|Matthew Henry's Concise Commentary|
6:4-11 See how men's pride deceives them. The deceitfulness of our own hearts appears in nothing more than in the conceit we have of ourselves and our own performances: against which we should constantly watch and pray. Haman thought the king loved and valued no one but himself, but he was deceived. We should suspect that the esteem which others profess for us, is not so great as it seems to be, that we may not think too well of ourselves, nor trust too much in others. How Haman is struck, when the king bids him do honour to Mordecai the Jew, the very man whom he hated above all men, whose ruin he was now designing!
Verse 8. - Let the royal apparel be brought. To wear a dress previously worn by the king was, under ordinary circumstances, a breach of Persian law (Plut., 'Vit. Artax.,' 5); but the king might allow it (Herod., 7:17) or condone it (Plut., 1. s.c.). The horse that the king rideth upon. Rather, "a horse that the king hath ridden." And the crown royal which is set upon his head. Rather, "and that hath a crown royal set on his head." Some peculiar ornament by which the royal steed was made conspicuous is intended, not his own crown, which even Xerxes would scarcely have allowed another to wear. See vers. 9 and 11, where the dress and the horse are referred to, but the crown, as an adjunct of the horse, not particularised.
Gill's Exposition of the Entire Bible
Let the royal apparel be brought which the king useth to wear,.... Not a whole suit of clothes, but a single garment; the purple robe, as both the Targums, such as kings wore; that which Cyrus appeared in public in was half purple, and half white, and no other person besides might wear such an one (p); it was a capital crime with the Persians to wear any of the king's apparel; Trebazus, an intimate of Artaxerxes, having begged an old gown of him, it was granted, on condition that he would not wear it, it being contrary to the laws of Persia; but he, regardless of the order, appeared in it at court; which affront to the king was so resented by the Persians, that they were for punishing him rigorously, according to the law, had not Artaxerxes declared, that he had ordered him to appear in that dress as his fool (q); hence Artabanus, though uncle to Xerxes, was very unwilling to obey his orders, to put on his royal robes, sit on his throne, and sleep on his bed (r); so that this was a daring proposal in Haman, which he would never have ventured to have made, had it not been for the great confidence he had in the king's favour:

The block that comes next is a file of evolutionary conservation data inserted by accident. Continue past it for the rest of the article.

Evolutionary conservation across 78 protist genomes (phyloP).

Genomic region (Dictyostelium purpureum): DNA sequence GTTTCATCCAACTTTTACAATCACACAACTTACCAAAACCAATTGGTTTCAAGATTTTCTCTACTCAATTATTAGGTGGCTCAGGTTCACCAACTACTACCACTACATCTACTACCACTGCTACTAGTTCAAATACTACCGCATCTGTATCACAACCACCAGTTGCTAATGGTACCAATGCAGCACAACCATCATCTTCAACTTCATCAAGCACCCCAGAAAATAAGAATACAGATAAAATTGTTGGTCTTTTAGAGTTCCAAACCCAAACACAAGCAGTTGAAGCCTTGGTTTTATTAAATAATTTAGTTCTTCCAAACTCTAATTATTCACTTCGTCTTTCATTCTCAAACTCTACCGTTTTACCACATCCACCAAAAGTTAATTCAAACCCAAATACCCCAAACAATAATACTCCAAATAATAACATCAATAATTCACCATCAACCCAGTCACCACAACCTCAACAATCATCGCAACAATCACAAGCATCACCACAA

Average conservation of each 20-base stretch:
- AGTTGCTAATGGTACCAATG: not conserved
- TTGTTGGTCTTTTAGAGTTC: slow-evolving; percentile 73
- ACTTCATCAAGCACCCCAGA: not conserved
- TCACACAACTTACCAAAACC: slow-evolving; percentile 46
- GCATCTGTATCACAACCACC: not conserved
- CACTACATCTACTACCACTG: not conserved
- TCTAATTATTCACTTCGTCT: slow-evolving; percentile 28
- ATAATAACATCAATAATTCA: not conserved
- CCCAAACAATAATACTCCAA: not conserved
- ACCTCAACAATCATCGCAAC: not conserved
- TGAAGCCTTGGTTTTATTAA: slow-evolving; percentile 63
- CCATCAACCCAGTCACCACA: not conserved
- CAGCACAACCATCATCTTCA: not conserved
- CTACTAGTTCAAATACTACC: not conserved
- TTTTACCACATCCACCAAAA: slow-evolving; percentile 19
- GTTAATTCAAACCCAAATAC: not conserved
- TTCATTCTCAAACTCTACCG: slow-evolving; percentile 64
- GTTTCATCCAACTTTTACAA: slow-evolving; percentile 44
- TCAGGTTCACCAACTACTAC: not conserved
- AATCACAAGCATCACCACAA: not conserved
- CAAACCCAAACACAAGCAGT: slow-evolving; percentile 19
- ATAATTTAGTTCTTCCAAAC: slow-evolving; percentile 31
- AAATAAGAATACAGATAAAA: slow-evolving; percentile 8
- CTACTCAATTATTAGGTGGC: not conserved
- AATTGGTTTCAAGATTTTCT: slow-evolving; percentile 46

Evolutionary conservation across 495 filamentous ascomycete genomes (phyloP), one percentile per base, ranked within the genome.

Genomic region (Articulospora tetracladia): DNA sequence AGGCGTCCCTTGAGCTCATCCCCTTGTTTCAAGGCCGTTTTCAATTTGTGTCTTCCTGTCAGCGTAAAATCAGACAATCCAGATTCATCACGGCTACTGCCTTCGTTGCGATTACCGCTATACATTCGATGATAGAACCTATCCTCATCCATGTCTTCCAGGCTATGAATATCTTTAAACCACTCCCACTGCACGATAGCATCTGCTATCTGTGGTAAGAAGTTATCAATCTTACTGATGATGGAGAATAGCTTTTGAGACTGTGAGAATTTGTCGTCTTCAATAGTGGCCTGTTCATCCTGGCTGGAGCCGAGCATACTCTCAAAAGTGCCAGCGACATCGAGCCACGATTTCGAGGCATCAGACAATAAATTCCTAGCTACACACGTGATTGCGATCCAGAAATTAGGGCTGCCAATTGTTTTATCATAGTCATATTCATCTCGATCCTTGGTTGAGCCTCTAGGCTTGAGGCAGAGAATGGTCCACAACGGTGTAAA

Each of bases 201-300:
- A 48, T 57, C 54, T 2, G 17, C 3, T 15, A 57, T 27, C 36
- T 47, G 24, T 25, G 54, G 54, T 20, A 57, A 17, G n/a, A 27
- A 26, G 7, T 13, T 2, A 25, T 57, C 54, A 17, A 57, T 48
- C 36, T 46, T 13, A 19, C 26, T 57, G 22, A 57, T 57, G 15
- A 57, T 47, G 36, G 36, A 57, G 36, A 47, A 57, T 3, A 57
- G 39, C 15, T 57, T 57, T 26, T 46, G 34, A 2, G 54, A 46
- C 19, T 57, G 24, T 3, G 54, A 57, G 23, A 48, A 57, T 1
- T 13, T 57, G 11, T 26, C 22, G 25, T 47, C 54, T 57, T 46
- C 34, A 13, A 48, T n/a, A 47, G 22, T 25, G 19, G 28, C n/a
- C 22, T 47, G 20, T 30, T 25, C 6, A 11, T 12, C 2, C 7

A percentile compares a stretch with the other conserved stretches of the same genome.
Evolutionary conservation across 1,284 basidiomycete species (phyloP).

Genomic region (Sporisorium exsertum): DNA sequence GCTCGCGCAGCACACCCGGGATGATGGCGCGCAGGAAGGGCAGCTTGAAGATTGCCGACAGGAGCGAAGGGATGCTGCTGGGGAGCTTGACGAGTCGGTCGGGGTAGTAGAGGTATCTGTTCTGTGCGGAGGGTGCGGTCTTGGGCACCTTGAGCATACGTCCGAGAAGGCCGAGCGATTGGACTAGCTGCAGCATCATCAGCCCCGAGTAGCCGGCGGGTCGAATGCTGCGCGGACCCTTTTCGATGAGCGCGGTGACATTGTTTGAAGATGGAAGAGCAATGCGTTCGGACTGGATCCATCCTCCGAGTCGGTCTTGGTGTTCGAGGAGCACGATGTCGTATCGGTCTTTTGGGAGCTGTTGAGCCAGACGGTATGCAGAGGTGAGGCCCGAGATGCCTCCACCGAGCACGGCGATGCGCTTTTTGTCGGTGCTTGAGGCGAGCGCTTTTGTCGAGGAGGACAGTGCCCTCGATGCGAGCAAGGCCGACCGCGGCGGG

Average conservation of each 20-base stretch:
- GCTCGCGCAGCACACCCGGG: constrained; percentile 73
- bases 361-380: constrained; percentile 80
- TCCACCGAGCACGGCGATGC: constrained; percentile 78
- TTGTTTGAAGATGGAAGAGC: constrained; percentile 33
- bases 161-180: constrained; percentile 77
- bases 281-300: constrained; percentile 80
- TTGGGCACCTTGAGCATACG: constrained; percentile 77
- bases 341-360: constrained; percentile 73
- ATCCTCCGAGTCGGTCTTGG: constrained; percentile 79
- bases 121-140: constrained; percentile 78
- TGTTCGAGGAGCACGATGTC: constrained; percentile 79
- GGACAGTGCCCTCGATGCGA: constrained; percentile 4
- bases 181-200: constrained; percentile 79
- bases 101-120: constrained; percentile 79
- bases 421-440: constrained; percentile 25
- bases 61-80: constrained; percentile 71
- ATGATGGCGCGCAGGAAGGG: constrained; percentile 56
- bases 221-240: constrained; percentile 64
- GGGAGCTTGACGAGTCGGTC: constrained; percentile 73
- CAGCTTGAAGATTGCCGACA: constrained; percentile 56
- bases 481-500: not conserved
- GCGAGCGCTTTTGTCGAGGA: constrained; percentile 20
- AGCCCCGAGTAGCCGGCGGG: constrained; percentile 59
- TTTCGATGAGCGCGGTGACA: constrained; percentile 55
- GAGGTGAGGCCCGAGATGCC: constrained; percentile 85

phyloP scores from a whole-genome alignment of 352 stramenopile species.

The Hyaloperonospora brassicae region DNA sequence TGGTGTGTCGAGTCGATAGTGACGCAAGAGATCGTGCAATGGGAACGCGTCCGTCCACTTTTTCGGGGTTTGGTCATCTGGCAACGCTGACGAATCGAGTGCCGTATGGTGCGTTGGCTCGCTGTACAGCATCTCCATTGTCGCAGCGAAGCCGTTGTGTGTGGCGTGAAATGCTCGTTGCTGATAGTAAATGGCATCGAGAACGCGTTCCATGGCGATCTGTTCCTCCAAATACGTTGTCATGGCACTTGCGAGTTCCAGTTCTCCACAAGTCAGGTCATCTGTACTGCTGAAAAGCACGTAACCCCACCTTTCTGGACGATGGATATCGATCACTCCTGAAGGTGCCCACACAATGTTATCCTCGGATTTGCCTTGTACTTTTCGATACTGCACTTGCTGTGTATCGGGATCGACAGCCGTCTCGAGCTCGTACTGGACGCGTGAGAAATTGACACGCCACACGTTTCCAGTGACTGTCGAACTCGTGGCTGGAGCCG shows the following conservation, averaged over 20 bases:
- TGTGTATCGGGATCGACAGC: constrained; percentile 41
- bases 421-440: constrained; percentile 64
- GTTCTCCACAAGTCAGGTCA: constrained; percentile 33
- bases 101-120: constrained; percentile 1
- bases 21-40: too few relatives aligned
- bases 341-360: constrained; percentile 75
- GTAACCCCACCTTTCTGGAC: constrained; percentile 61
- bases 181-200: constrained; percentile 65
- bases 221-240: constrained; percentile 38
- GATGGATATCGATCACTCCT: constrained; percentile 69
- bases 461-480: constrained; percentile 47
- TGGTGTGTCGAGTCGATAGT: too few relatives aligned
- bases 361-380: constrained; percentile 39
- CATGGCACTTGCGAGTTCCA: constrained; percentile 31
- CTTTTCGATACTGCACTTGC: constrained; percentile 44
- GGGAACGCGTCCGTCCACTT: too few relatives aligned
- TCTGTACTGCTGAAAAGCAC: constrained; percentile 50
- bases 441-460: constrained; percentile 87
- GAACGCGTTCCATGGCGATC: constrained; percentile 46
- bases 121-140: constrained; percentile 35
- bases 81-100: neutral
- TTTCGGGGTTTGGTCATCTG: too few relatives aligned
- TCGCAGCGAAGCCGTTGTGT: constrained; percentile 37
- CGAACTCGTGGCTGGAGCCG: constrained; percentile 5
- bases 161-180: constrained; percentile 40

and the horse that the king rideth upon: the kings of Persia, as Herodotus (s) relates, had horses peculiar to them, and those were Nisaean horses, which were brought from Armenia, as Strabo says (t), and were remarkable for their beauty (u); and if the same law obtained in Persia as did in Judea, no man might ride on the king's horse any more than sit on his throne, or hold his sceptre (w) and perhaps this horse here was not proposed for the person to ride on, but to be led in state before him; and though it is afterwards said that Mordecai rode on horseback, yet it might not be on the king's horse, which might be only led; and what follows seems to confirm it:
and the crown royal which is set upon his head; or, "let it be set", &c. not the head of the man, but on the head of the horse; and so Aben Ezra; and which sense is countenanced by the Targum, and by the Syriac version, and is approved of by Vatablus and De Dieu; and which the order of the words requires, the horse being the immediate antecedent; and no mention is made of the crown afterwards, as set on the head of Mordecai; nor would Haman have dared to advise to that, nor could it be granted; but this was what was wont to be done, to put the royal crown on the head of a horse led in state; and this we are assured was a custom in Persia (x), as it is with the Ethiopians to this day (y); and so, with the Romans, horses drawing triumphal chariots were crowned (z) which Tertullian calls (a) public horses with their crowns.
(p) Xenophon Cyropaedia, l. 8. c. 23. (q) Plutarch. in Artaxerxe. (r) Herodot. Polymnia, sive, l. 7. c. 15, 16. (s) Clio, sive, l. 1. c. 192. (t) Geograph. l. 11. p. 365. (u) Julian. Opera, par. 1. Orat. 2. p. 94. (w) Misn. Sanhedrin, c. 2. sect. 5. (x) Brisson. apud Castell. Lexic. col. 4008. (y) Alvarez Hist. Ethiop. c. 105. apud ib. col. 3869. (z) Paschal. de Coronis, l. 8. c. 5. p. 536. (a) De Corona Militis, c. 13.
Jamieson-Fausset-Brown Bible Commentary
8. the royal apparel … which the king useth to wear—A coat which has been on the back of a king or prince is reckoned a most honorable gift, and is given with great ceremony.
the horse that the king rideth upon—Persia was a country of horses, and the highbred charger that the king rode upon acquired, in the eyes of his venal subjects, a sort of sacredness from that circumstance.
and the crown royal which is set upon his head—either the royal turban, or it may be a tiara, with which, on state processions, the horse's head was adorned.
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